• can non-arts majors make easy use of the school’s arts and theater resources?
    • how long are you guaranteed housing on campus?
    • how many students stay on campus over the weekends?
    • how hard is it to get into the courses you want and the ones required for graduation?
    • what is the graduation rate over four or six years?
  • Campus tour: If the information session presents the formal face of the admission office, the campus tour will give you the perspective of an engaging and informative current student, share fun facts that an admission officer will not, and give you a brief taste of life on campus. You may want to ask the tour guide these types of questions:
    • what they like most about their school, and like least?
    • what they wish they had known when they first chose that college?
    • what the classes are like, both in faculty-student interaction and size?
    • whether they have ever been locked out of taking a class, and how they resolved it?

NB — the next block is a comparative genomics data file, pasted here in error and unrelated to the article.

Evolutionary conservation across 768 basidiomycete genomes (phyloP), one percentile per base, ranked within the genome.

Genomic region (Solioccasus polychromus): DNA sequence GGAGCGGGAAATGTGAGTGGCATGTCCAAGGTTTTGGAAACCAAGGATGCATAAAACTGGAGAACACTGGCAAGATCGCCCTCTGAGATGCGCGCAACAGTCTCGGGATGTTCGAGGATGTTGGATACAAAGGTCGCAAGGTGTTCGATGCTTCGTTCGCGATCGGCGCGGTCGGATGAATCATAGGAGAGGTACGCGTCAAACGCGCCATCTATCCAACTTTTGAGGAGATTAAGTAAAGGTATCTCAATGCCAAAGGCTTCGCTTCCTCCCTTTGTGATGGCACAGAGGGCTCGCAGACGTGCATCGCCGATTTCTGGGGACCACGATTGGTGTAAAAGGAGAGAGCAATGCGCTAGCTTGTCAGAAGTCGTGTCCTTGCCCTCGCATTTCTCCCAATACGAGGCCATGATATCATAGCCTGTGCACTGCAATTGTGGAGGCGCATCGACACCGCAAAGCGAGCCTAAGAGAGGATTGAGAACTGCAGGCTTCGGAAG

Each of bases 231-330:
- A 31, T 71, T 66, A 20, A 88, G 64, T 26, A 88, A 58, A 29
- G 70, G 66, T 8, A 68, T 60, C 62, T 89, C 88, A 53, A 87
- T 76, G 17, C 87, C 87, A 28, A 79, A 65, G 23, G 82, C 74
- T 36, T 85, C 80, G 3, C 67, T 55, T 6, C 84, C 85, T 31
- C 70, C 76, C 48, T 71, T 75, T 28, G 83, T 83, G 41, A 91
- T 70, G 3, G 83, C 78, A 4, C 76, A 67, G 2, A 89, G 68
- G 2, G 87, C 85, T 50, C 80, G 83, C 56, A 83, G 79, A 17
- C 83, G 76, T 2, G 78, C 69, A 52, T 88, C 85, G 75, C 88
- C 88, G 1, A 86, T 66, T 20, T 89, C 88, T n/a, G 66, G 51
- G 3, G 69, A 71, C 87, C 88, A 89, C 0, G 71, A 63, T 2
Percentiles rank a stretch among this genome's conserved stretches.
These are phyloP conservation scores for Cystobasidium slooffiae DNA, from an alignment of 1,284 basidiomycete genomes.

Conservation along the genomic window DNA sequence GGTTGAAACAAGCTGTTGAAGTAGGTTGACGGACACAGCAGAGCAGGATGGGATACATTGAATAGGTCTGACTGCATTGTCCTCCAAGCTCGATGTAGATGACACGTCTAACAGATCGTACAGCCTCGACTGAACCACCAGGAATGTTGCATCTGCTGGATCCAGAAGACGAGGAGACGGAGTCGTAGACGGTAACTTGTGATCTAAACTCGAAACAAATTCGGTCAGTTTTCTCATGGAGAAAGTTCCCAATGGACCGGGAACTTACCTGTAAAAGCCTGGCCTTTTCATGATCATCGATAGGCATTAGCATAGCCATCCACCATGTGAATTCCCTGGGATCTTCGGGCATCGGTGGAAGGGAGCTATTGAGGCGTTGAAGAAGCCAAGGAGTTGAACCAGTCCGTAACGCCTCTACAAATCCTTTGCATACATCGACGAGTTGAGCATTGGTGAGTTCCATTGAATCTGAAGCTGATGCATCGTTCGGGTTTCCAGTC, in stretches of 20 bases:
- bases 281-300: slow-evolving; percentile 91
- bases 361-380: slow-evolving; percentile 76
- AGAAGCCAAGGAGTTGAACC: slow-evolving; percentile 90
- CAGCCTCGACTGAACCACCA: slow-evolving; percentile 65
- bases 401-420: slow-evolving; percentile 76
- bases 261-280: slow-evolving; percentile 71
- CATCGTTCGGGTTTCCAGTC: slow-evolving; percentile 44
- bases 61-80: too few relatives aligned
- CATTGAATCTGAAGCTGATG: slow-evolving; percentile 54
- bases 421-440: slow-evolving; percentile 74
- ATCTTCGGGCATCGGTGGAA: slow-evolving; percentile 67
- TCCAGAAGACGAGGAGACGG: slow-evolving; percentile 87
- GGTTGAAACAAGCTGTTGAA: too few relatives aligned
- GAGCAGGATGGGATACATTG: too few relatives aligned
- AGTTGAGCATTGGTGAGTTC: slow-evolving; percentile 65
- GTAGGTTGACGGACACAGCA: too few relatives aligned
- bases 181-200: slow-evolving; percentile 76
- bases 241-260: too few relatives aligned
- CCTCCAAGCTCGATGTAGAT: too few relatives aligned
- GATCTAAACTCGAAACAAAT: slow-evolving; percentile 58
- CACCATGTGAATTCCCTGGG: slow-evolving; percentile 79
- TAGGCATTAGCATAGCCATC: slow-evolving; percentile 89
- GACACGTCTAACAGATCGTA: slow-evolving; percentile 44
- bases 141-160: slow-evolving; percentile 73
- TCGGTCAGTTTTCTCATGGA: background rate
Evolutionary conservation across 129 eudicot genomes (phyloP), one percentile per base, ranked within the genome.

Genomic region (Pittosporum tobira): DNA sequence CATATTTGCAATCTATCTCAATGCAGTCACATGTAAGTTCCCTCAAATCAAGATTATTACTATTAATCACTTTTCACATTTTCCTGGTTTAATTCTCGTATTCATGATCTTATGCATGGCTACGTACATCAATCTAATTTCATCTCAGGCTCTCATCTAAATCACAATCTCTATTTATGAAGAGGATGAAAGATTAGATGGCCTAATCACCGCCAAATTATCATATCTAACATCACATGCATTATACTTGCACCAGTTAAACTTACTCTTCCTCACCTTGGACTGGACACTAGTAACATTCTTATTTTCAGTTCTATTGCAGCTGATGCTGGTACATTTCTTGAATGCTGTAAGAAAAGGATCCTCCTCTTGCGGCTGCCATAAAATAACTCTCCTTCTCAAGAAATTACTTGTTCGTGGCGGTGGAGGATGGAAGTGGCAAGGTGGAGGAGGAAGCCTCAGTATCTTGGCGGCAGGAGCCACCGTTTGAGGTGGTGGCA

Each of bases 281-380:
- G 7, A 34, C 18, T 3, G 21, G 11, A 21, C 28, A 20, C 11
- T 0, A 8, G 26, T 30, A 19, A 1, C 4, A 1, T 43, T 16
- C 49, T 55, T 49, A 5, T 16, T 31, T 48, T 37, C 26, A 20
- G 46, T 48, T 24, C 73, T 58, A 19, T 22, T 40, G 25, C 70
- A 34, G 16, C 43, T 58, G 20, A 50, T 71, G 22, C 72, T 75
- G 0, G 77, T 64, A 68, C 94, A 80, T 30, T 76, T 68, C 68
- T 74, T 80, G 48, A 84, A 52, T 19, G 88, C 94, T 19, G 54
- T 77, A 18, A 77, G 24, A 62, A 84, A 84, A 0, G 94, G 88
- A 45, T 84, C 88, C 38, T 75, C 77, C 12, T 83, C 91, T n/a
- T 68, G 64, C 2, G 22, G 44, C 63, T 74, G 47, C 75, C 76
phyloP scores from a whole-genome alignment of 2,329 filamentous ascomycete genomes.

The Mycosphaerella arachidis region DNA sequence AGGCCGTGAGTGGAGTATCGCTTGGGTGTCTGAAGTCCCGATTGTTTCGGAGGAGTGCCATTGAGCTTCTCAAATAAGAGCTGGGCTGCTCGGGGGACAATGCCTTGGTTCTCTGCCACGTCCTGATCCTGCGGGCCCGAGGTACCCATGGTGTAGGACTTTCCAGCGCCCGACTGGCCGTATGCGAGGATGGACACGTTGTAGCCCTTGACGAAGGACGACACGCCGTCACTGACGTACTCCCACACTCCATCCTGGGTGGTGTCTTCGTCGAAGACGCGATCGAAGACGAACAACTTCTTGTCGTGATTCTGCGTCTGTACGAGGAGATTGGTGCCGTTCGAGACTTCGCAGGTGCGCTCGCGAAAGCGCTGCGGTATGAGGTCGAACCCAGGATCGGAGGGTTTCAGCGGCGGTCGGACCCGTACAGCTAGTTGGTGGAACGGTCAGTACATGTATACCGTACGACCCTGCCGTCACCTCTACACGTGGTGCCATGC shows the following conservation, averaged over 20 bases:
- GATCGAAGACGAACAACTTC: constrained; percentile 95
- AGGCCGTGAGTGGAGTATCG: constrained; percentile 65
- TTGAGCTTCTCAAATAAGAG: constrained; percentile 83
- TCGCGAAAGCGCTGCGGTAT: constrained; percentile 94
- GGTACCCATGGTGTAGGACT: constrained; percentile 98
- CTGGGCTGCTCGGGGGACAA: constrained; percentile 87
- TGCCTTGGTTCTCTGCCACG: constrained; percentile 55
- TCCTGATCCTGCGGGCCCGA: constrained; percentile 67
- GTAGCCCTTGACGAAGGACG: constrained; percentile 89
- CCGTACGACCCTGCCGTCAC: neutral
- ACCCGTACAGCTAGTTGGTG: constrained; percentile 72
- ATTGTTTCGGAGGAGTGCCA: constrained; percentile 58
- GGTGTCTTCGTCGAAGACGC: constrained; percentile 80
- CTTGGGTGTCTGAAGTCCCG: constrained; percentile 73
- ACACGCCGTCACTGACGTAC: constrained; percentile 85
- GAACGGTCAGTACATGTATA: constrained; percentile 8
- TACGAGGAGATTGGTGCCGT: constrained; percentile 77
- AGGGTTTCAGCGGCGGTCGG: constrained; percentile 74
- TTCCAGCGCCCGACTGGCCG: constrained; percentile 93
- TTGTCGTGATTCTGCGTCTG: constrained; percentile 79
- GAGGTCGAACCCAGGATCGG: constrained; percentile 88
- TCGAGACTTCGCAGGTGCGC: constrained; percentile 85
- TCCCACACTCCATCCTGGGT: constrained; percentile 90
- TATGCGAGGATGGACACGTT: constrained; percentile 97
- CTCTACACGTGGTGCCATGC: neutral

• whether the advising system has lived up to their expectations and met their needs?
    • how often they meet with their professors outside of class?
    • where students hang out on campus, and study?
    • how important fraternities/sports/alcohol are to campus culture?

The role of Parents?

  • College visits are tiring, but this may be the last extended time to spend with your child before s/he leaves for college. Enjoy it!
  • Don’t feel compelled to give them harsh reality checks and put a damper on their dreams – the application process will do that very effectively!
  • Don’t argue about seemingly ridiculous criticisms of every college you visit, but accept that their comments may in fact be a screen for another set of unspoken concerns and anxieties.
  • Above all, enjoy their company and take pride in the fact that this is your reward for those Sunday nights gluing together a school project, the endless cupcakes you made for class events, the early mornings next to the ice rink, and the weekends spent alongside the soccer field!

Have a WONDERFUL time visiting some outstanding educational institutions, and carry that excitement with you into the application season![/vc_column_text][/vc_column][/vc_row]